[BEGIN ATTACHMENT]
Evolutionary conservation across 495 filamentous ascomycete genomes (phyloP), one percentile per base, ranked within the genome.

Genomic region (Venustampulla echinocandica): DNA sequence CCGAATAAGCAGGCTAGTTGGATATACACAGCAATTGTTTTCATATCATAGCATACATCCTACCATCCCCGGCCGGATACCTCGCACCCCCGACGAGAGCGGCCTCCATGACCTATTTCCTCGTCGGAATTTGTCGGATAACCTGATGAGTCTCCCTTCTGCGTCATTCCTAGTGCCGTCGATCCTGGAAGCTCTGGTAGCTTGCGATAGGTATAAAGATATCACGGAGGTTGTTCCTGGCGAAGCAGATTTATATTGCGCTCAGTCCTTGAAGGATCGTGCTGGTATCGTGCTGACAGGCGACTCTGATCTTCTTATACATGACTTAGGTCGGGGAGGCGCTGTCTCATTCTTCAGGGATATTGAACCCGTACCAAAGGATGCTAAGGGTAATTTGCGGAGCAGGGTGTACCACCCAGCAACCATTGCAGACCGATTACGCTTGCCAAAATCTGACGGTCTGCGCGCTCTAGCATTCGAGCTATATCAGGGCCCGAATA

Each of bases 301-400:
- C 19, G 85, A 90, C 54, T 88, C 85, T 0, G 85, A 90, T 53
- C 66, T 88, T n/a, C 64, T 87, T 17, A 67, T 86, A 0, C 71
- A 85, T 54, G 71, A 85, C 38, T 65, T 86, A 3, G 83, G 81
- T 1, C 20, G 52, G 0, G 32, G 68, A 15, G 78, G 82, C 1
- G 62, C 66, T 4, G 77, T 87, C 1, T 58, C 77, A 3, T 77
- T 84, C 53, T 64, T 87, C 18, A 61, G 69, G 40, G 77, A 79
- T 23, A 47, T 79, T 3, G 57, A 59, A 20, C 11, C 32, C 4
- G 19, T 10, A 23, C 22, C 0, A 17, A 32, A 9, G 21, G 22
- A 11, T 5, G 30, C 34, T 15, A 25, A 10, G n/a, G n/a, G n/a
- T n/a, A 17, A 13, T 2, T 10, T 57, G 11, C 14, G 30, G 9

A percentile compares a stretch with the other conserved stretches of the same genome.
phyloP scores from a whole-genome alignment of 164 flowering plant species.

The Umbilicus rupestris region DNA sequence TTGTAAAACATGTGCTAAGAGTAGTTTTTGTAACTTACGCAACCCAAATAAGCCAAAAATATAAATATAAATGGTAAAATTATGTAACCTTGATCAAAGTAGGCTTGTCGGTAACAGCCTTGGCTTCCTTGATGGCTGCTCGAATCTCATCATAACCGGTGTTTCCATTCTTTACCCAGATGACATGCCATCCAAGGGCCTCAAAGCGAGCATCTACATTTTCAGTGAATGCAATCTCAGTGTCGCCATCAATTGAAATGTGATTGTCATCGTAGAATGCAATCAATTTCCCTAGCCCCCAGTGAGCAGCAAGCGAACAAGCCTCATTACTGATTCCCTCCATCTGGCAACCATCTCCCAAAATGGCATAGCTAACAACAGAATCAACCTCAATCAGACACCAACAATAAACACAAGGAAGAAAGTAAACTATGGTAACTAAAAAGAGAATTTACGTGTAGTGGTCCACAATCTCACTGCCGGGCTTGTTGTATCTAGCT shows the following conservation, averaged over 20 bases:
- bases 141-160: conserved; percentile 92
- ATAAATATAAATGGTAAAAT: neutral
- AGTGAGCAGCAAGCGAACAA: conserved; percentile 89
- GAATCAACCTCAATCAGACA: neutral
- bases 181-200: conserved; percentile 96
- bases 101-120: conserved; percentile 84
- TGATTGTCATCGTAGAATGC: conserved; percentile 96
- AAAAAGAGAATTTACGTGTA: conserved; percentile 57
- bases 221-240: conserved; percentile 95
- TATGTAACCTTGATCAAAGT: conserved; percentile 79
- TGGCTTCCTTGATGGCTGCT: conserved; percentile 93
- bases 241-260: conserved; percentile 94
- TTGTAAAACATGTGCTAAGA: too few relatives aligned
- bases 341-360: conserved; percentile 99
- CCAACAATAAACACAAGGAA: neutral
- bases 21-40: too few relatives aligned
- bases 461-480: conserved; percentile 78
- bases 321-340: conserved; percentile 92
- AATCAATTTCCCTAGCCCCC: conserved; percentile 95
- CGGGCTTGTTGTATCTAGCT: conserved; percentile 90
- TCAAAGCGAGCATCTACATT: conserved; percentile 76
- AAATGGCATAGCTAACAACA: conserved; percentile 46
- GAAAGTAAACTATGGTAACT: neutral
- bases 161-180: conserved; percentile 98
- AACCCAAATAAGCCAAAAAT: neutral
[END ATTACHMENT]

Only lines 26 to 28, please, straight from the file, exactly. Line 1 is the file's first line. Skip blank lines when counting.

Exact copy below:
- TATGTAACCTTGATCAAAGT: conserved; percentile 79
- TGGCTTCCTTGATGGCTGCT: conserved; percentile 93
- bases 241-260: conserved; percentile 94